A new human rights report offers a blistering assessment of the Justice Department’s role in the fight against terrorism, taking aim at tactics used to identify and prosecute suspects.
In a lengthy examination of U.S. terrorism prosecutions, Human Rights Watch, working with Columbia Law School’s Human Rights Institute, said the FBI and the Justice Department have created a climate of fear in some Muslim communities through the use of surveillance and informants.
The group accused the government of using sting operations, which some critics described as entrapment, to target people with mental or intellectual disabilities and said that such tactics have driven people away from mosques.
“The report clearly shows, in many respects, the American public is being sold a false bill of goods,” said Andrea Prasow, deputy Washington director at Human Rights Watch. “To be sure, the threat of terrorism is real,” she said. “But in many of the cases we documented, there was no threat until the FBI showed up and helped turn people into terrorists.”
Marc Raimondi, a Justice Department spokesman, said: “The Department of Justice has been a steadfast ally of our nation’s civil rights groups for decades. The report itself acknowledges that the legal process used in the cases it highlighted is not only lawful but is also specifically approved by federal judges. . . . We do not and cannot target individuals solely for engaging in activities protected by the First Amendment, which includes free speech and religion.”
Human Rights Watch, represented by Yale University’s Media Freedom and Information Access Clinic, sued the Federal Bureau of Prisons last year to gather accurate information on the number and conditions of prisoners being held on terrorism charges or post-conviction.
Prasow, one of the report’s authors, said the group tried to get the information through public-record requests, but the government was reluctant to comply and Human Rights Watch sued for the information.
Since the attacks of Sept. 11, 2001, more than 500 people, or about 40 cases a year, have been prosecuted in federal courts on terrorism charges. As of October, Human Rights Watch said, U.S. prisons held 475 people indicted in connection with or convicted of terrorism or terrorism-related offenses.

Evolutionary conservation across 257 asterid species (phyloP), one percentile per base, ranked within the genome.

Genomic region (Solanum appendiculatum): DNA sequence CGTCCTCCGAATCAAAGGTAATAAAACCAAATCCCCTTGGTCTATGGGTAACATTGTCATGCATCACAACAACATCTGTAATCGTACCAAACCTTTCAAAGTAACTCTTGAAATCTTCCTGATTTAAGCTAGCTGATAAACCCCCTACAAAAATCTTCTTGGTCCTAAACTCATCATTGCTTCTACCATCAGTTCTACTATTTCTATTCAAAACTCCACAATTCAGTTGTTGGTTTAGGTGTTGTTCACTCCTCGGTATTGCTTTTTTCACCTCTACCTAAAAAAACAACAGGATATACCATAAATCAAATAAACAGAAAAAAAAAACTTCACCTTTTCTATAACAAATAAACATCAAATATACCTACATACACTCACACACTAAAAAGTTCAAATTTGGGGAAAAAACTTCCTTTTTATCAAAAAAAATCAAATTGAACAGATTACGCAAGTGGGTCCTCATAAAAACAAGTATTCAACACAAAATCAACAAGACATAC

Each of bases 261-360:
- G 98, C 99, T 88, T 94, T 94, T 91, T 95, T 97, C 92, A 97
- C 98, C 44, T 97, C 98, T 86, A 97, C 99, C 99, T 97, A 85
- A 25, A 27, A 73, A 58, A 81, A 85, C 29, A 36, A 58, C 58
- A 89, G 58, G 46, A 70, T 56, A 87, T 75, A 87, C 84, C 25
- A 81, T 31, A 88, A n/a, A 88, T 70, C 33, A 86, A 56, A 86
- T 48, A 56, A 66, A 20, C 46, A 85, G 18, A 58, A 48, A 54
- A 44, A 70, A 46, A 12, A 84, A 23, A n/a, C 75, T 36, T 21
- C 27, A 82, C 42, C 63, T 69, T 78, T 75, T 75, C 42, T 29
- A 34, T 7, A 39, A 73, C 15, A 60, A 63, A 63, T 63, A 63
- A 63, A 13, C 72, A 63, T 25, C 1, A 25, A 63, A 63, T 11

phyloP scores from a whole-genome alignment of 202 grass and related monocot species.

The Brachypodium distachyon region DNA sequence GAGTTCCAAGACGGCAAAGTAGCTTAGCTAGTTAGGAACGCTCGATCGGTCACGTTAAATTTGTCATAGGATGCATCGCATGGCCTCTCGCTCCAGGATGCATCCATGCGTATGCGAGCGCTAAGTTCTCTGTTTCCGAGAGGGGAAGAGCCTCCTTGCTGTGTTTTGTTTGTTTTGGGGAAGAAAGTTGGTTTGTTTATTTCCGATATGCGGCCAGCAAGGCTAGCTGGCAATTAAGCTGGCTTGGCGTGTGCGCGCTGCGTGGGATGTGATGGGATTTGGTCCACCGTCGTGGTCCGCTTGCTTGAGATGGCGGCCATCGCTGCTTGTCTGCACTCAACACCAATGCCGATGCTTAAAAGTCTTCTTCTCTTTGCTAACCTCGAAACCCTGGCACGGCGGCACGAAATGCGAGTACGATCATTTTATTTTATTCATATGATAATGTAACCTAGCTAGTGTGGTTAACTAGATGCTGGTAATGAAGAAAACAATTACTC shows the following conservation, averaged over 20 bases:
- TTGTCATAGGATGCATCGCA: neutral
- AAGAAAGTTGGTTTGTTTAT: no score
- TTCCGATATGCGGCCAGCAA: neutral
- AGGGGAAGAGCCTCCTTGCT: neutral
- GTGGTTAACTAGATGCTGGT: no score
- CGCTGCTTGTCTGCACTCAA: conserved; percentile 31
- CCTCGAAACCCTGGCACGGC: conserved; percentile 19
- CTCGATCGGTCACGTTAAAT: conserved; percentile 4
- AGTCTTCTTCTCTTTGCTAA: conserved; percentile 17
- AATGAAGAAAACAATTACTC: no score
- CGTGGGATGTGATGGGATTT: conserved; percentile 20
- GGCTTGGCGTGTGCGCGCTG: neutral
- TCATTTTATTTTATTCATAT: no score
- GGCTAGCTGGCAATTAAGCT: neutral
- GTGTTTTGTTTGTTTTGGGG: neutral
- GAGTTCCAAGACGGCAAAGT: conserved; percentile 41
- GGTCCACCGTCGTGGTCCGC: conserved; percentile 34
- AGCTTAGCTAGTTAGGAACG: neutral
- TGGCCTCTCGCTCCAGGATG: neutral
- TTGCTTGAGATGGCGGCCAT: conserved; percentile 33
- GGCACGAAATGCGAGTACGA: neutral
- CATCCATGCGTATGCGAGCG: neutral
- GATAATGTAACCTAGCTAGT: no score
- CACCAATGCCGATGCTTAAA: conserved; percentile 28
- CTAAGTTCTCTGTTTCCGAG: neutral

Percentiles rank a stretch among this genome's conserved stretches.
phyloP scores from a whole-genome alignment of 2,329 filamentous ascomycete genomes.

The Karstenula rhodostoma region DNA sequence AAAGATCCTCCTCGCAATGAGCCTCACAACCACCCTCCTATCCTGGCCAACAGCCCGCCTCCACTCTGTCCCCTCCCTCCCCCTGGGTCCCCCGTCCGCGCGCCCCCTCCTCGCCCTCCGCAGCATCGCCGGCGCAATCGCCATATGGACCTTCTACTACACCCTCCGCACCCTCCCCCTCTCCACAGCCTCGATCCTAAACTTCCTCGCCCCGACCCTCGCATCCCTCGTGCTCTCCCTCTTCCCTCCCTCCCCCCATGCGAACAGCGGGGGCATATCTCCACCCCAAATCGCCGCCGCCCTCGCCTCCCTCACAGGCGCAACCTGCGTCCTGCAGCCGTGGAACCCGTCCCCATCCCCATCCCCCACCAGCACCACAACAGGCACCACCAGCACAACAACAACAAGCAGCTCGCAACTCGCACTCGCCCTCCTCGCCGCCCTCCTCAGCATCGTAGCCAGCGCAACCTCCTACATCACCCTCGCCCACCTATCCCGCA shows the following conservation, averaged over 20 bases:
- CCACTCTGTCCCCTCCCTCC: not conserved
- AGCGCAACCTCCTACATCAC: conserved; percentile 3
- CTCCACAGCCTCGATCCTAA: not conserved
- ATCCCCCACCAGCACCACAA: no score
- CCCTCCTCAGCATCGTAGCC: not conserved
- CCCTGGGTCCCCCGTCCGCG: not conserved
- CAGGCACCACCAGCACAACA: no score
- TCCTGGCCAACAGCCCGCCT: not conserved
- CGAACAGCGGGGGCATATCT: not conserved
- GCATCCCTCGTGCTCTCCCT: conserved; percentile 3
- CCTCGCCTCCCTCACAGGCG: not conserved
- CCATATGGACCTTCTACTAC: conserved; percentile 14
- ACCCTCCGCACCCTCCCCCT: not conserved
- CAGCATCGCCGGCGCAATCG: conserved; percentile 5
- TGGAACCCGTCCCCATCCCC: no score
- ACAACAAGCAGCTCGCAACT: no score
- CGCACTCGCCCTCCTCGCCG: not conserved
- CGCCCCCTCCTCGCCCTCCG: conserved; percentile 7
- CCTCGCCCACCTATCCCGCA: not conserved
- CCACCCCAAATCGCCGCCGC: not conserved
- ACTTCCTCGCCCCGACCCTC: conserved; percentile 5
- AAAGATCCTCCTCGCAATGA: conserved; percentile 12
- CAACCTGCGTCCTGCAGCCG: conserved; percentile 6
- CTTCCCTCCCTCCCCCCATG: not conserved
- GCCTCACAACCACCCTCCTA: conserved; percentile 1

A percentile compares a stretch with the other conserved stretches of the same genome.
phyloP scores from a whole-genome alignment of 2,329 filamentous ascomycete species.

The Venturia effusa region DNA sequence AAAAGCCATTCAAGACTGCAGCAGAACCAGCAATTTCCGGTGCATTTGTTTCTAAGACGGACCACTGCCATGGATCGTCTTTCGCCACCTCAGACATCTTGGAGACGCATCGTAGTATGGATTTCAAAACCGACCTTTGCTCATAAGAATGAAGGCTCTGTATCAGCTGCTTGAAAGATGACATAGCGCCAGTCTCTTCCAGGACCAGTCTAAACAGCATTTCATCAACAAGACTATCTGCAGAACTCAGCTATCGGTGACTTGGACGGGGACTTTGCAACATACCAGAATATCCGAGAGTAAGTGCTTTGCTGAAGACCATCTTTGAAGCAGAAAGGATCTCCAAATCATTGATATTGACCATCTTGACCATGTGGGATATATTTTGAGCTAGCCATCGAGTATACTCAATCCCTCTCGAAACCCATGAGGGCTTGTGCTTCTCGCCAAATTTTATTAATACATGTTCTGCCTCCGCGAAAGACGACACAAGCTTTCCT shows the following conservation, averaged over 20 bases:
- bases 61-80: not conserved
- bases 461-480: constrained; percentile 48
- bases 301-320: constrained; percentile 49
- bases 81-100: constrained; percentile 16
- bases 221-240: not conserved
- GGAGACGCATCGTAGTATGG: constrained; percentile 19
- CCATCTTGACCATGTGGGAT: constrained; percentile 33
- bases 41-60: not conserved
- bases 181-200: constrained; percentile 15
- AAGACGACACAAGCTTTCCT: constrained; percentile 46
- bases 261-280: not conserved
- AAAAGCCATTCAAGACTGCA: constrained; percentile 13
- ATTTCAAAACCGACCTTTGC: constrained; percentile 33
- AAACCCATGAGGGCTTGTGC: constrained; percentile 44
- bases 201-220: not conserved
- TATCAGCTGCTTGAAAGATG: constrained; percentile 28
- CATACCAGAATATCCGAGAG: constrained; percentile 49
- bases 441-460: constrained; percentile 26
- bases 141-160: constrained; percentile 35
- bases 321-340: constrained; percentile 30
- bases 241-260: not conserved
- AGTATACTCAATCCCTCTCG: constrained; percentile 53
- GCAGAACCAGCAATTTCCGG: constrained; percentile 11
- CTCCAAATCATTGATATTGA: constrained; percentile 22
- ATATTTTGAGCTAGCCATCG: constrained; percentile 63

Of those serving sentences, the report said, 49 people were held in high-security prisons, 137 in administrative facilities and 237 in medium- or low-security prisons. According to the report, 44 terrorists were serving time at a supermax prison in Florence, Colo.
Human Rights Watch said some prisoners were being held under harsh conditions that included prolonged solitary confinement and severe restrictions on their communication with family members and others.
As an example of what it called abusive detention conditions, the group cited the case of Pakistani national Uzair Paracha. He was held in solitary confinement for nearly two years before he was convicted in New York in 2006 — on charges of providing material support for terrorism — and sentenced to 30 years.
Paracha had been in contact with top al-Qaeda terrorists, including the nephew of the self-proclaimed mastermind of the 9/11 attacks.
“You could spend days to weeks without uttering anything significant beyond ‘please cut my lights,’ ‘can I get a legal call/toilet paper/a razor,’ etc., or just thanking them for shutting our light,” he said in a letter to Human Rights Watch.
Paracha, 34, was later moved to a medium-security federal prison in Terre Haute, Ind. He is scheduled to be released in 2029.
The report examined 27 federal prosecutions with a total of 77 defendants and documented what it described as the “significant human cost of certain counterterrorism practices, such as aggressive sting operations and unnecessarily restrictive conditions of confinement.”
Human Rights Watch said the cases “raise serious human rights concerns.”
Among the recommendations in the report, Human Rights Watch said the FBI should ensure that investigations are not opened on the basis of “religious behavior, political opinion, or other activity protected by the right to freedom of expression under international law.”
The group also asked that the Bureau of Prisons end prolonged solitary confinement.
Michael P. Kortan, assistant director of the FBI’s Office of Public Affairs, defended the bureau’s record.
“The FBI does not target individuals or groups on the basis of race, ethnicity or religion and engages in outreach with diverse communities to combat all criminal activity, including terrorism,” he said.
Kortan said the use of informants and undercover agents is lawful and subject to “rigorous oversight.” He added that they are “invaluable tools in keeping our communities safe.”